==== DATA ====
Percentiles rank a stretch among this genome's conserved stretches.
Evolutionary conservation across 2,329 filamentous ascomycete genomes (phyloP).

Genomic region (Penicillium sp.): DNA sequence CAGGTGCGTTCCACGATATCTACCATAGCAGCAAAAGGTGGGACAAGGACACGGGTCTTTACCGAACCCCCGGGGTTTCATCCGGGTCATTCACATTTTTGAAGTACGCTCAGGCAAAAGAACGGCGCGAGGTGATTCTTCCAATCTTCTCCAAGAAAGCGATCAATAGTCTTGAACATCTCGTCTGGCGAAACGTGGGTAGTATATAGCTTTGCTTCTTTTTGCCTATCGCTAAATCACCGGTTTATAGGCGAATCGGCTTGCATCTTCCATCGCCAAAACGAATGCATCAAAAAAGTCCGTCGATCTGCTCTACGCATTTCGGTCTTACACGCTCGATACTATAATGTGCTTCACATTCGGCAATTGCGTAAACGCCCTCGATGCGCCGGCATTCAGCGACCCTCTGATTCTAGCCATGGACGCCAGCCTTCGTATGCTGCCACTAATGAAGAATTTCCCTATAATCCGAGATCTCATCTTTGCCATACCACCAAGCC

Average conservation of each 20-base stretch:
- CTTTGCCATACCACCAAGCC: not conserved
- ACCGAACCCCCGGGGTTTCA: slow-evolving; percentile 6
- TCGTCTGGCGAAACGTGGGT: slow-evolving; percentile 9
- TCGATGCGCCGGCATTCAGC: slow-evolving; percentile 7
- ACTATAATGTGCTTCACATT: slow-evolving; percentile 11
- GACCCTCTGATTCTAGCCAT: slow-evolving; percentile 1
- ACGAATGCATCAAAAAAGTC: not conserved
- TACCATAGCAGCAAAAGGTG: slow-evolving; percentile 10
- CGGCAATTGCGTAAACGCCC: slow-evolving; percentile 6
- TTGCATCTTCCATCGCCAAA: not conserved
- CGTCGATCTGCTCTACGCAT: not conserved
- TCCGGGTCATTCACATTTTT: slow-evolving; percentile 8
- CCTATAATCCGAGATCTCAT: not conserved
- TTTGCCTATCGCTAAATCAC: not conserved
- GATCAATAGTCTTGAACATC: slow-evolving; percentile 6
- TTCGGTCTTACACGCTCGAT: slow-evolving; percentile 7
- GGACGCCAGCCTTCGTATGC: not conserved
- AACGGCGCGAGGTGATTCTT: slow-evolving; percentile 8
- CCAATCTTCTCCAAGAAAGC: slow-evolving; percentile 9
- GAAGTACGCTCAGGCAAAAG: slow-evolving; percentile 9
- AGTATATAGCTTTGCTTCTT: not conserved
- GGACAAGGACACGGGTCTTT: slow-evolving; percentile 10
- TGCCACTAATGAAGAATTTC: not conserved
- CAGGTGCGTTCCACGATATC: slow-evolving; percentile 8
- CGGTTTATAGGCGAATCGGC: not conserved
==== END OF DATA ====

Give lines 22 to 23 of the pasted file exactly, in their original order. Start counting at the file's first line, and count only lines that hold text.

- AACGGCGCGAGGTGATTCTT: slow-evolving; percentile 8
- CCAATCTTCTCCAAGAAAGC: slow-evolving; percentile 9